Pastor Anthony Thompson: Oh, yeah. I mean, He's taunting me like, and I'm like, "Why? You know, why are You bothering me at a time like this? I, I don't even want to hear what You got to say," you know. But He's coming on strong. And so, next thing I know, He's, He's giving me scripture. You know, "Yeah, this is what I want you to preach Sunday". I'm not even thinking about Sunday, you know. St. Luke, 17th chapter, I'll never forget it. I came here that Sunday, and I preached it, but, you know, I, I didn't, of course, I didn't know what it was right away. Afterwards, I went home and read it. And it says, uh, things will happen in life to cause you to stumble, and, but woe to those who, who, who cause one of my little ones to stumble. Um, they'd rather have a millstone tied around their neck and thrown into the sea than to bother one of my little ones. And I'm like, "What, what's that got to do with me"? [scoffs] Really? "And this is what You want me to preach? Okay". But then further on it says, "Forgive". It says, forgive those who do you wrong. Then it goes on to say, then if they, if they offend you 70 times in a day and 70 times come back and repent and say, "I'm sorry," you have to forgive them. I'm like, "Forgive who"? because at that time, uh, we didn't, we didn't know who it was, you know...Dylann, not anybody... and I wasn't thinking about him, so I'm trying to figure out why, what is this scripture all about. Well, anyway, 48 hours after that, after that night, we have a bond hearing, and I'm at home in my pajamas, and my daughter comes to me, says, "Well, Father, you know they're having a bond hearing, and, and we need to go". I'm like, "I'm not going to no bond hearing. For what"? You know. I was an agent for 27 years, like I said. I've taken a lot of people to bond hearings. My understanding, you go to a bond hearing; they set a bond; you determine whether the person's going to get out of jail or stay in jail; they go back to their cell. I didn't find it to be very important. So I'm like, "I'm not going". And so my daughter came, and she said, "Well...I understand, Father. You don't go; we won't go". And that's what got me up. Because I felt like I was being selfish. I said, "Okay, we're going". I said, "We're not going to say one word". And I was very adamant about that. I said, "When we get there, we're going to be there for a few minutes. Keep your mouth closed," because this had never happened to us before. "Whatever you say... you're going to hear it again". And so, we went. We got to the bond hearing. I'm sitting down, huh, I'm looking at my watch, and I'm looking at them, make sure they keep their mouths closed. And the first voice you hear is Nadine, who was, um, uh, whose mother was Ethel Lance, was one of the persons killed. And she's telling Dylann, "Lord, have mercy on your soul, and I forgive you". And so I look at my children, and I said, "When she gets through, we're leaving". And they look at me and said, "Okay". And so I said, "As soon as she sit down, we're getting up". And Nadine went and sat down, and we were getting up, and the magistrate came out and said, "Is there anyone here in Myra Thompson, Myra Thompson family who wants to speak"? And I look at my kids, and I say, "Shut up. Don't say anything". He said, "Is anyone here"? He asks us again. Before I knew it, that same voice say, "Get up". I'm like, "Not again". So I got up. You know, the thing about that voice is, you know, I recognized that voice that night and again because I know that voice. If you have a relation with the Lord, you know when He's talking to you. He...and, and the first time I ever heard His voice was when I was 7 years old, and He told me I was going to be a preacher. I told Him no. I'm like, "Lord, not me". Anyway, He won that battle. And so, I knew it was Him. And I got up, and I walked to the podium. I'm saying, "Okay, You better come on because I don't have anything to say. If You got something to say, You better tell me, because don't embarrass me up here like this. I don't have anything to say". The next thing I know, He's saying, "I want you to get a good look at Dylann. I want you to get his attention". I'm like, Really? How's that going to happen? He's behind a screen. You know, so I'm like, This is ridiculous. The next thing I know, I'm saying, "Son, I forgive you. My family forgives you. But we would like you to take this opportunity to repent. Confess. Repent. Give your life to the One that means the most: Christ". And when I said, "Christ," he lifted his head, and he glanced at me, and I'm like, Oh, my God, he heard this; he heard it. God knew what He was talking about. Then I went on to say, "If you do that... you're in a lot of trouble right now... going to change your ways, going to change your attitude. And if you do that, no matter what you're going through, no matter what's going to happen to you, you're going to be all right". And I'm on the way to my seat, and I'm on my way to my seat... I just, I began, I started shaking, and I asked my children, "Did you see me shaking"? And they said, "No, you weren't". I said, "Yes, I was". But then when I thought, when I...thought about it, it, looking at the room, was like only Dylann and I were the only two in the room. Didn't see anybody else...while I was going through this. And the next thing I knew, I just, my body just started shaking and felt like things were leaving me. And from, from my shoulders on down to my hands, the next thing I know, I'm, I'm light as a feather. And I feel this peace like no other. And I'm, I'm like, What just happened? But I'm just so peaceful, you know. I mean, He took it all; He freed me. God freed me from the anger and the hate. He freed me from the sorrow, even the sadness I was feeling about my wife; He just took it all away. And I experienced a peace, that peace that surpasses all understanding. Uh, that's what I experienced. Now, I've preached that; my members can say I preached that sermon I don't know how many times, and I thought I was telling them how to get that peace, that we had it, and I had it. We didn't have it. Because I felt it that day.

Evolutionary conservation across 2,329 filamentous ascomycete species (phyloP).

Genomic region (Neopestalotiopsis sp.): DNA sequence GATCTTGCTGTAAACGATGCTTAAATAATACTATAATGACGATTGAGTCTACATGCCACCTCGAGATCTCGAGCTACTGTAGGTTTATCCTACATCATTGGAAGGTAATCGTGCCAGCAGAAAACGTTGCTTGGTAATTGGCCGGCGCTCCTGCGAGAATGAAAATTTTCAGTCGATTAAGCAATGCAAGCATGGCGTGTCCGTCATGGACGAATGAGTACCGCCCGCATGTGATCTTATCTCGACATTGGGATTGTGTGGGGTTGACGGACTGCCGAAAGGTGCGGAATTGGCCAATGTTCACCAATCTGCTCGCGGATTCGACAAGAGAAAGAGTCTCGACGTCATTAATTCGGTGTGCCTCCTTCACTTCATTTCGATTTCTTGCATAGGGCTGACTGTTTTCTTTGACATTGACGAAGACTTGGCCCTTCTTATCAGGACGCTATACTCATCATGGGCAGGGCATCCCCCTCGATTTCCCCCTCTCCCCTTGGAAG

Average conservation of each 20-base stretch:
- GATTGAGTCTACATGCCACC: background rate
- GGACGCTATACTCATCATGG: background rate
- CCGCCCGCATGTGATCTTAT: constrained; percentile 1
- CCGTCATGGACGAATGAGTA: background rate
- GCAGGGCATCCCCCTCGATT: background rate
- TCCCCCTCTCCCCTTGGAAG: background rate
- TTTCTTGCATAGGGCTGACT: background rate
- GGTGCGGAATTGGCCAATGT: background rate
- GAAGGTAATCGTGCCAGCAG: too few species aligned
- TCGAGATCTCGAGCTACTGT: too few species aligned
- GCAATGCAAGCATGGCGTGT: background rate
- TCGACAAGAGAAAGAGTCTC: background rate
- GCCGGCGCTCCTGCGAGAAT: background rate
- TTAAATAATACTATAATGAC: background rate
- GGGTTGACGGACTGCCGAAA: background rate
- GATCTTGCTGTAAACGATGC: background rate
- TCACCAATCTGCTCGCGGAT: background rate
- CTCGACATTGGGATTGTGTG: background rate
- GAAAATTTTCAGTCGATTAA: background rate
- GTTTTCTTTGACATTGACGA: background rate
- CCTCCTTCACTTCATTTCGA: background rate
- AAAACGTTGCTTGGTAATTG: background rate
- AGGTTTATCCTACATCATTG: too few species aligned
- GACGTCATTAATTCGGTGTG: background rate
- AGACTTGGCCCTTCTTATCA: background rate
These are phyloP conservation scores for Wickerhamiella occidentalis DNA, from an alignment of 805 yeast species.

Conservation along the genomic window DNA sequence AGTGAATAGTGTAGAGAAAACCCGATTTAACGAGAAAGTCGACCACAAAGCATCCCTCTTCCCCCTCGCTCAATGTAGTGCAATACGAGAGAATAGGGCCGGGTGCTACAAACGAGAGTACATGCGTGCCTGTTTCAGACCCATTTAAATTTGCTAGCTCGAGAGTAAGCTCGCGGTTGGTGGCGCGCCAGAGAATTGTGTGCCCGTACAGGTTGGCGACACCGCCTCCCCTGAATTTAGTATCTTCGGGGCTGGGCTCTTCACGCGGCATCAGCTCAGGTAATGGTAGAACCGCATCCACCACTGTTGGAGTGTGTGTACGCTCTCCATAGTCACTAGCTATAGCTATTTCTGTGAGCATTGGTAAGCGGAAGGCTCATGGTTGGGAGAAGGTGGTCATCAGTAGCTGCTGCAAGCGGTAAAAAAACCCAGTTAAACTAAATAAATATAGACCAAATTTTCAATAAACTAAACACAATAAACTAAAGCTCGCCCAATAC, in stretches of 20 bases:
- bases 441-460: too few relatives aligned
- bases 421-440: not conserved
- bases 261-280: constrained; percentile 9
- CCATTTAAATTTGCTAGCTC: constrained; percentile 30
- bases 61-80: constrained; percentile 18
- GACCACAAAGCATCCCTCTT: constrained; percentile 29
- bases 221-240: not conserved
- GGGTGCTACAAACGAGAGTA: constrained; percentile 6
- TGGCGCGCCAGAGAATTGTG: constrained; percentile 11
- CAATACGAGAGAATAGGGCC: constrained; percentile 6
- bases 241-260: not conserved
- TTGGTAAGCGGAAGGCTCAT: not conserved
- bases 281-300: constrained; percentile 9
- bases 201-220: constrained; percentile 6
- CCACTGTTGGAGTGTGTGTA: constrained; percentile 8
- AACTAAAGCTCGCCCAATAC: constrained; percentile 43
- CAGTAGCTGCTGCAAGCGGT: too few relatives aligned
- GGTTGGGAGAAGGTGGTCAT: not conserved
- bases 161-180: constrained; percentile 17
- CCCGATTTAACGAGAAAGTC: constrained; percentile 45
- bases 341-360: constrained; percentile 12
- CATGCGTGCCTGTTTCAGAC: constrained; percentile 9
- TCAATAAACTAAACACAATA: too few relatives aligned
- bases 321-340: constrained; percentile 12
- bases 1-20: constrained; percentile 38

John Bradshaw: And now you do?